> Open Office is just not there yet. It doesn't have the integration between apps that MS offers
What integration are you refering to. I work in a multi-national with bases in the US/Australia and the UK up to a thousand workstations. Their entire IT systems consists of: Browser/word/excell/and Exchange for email, a mass of mapped networked drives for client date. Finally a citrix client accessing a msSQL database, Given this it left me wondering why they needed such a fat client at all. A diskless client would have provided the same functionality, at a fraction of the cost. Oh, I forgot the Websense and antivirus licenses, required to protect the desktop from the Internet.
> and I'm still to discover properly integrated ODBC (to many flavours of back-end databases) in any of the Open Office apps.
I don't understand, your trying to connect OpenOffice to a Microsoft ODBC database, for why and what exactly is the difficulty. What kind of business is it that requires such complexity.
> When you couple this with the massive learning curve across the user base ..
As I test I put people infront of this Ubuntu desktop, they don't know the difference ..
What training, sit them down in front of Mozilla Firefox, Open Office, Evolution and they don't know they're not using Windows.
And you don't have the danger of all your confidential records walking out the door when someone clicks on an email attachment.
> a huge investment in re-training and re-writing of VB scripts.
HAve you considered using a cross platform scripting utility. That way you won't hold your entire company hostage to the one software company.
Why are you writing VB scripts, I thought you had a database at the backend? What version of Linux are you using?
You're talking nonsense, the most innovative VB scripts I've ever seen being used was one that from a form, constructed a unique file name from, user.name,client.name, department. Eg jfs.rtg.gsf.ppt. They kept all client data a powerpoint files in masses of mapped drive names, none of which was searchable .. :)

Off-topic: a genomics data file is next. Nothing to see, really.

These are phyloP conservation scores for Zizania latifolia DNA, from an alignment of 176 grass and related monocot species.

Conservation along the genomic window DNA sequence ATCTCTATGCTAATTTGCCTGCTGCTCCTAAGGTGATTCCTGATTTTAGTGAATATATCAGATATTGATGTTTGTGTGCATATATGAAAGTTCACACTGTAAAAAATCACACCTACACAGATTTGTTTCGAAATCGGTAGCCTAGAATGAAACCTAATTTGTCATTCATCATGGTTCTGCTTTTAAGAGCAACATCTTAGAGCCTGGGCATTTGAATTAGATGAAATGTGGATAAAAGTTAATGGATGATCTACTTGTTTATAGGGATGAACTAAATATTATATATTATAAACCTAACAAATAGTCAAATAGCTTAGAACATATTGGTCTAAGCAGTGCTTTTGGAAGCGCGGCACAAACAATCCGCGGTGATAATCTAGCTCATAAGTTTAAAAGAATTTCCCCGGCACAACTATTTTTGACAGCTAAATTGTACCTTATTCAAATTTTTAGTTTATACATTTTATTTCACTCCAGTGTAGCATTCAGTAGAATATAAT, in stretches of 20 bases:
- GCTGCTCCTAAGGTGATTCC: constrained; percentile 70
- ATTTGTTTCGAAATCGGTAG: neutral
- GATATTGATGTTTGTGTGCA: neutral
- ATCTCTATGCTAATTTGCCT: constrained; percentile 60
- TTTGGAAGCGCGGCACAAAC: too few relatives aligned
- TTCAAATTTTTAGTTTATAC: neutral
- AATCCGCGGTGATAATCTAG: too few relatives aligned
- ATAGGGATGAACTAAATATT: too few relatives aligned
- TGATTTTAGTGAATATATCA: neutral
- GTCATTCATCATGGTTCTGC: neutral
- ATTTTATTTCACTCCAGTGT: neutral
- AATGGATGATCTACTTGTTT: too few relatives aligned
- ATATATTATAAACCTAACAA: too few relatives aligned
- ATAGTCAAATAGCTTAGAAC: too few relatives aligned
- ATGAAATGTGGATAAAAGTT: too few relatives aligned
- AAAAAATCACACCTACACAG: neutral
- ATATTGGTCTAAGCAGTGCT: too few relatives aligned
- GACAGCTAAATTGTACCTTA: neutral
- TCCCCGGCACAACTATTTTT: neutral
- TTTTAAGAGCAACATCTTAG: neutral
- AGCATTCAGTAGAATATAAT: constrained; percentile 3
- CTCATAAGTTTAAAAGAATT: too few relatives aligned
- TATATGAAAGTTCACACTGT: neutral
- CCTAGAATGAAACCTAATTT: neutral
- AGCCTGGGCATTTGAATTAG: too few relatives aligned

A top fortune 500 consultancy, does anyone want to know thier name, email me and I'l tell you .. :)
So pay for the inertia or change your processes (you changed them when you bought the PC kit). Stick with the old systems because you'll have to pay to retrain too.
If you cannot get off the treadmill, don't complain Linux isn't ready: the APPS YOU USE aren't ready. If they were ready, they would support the platform you wanted to use. there's absolutely no technical reason why any program written for windows could not be ported to Linux (or, if you're really cheap, WINE).
Or pay the treadmill and keep quiet because not everybody on that treadmill can't get off.
Always good to see this sort of story driving the penguin lovers out of their dark holes shouting "Microsoft BOOOOOO" and reminding everyone that if you run windows you'll be an infected mess that needs rebooted every 15 seconds forever whereas if you run Linux your life will be a stress free paradise filled with pink unicorns and sweet, sweet blamange.
Linux has its place but its not usually as straightforward as its lovers like to think and Windows in smaller environments can be both easier and cheaper (especially as you don't need a beardy on a huge salary to operate it for you)
I think the uneducated or lazy IT mangers of the companies to blame for this reliance on Bloat ware producers Microsoft and other Bloat ware gangs.
Simply Investing a little amount of time in knowing and learning OpenSource solutions is better for their companies in the long run . Many IT managers still think if they use MS products irrespective of its inefficiencies , they can Cover their A*****.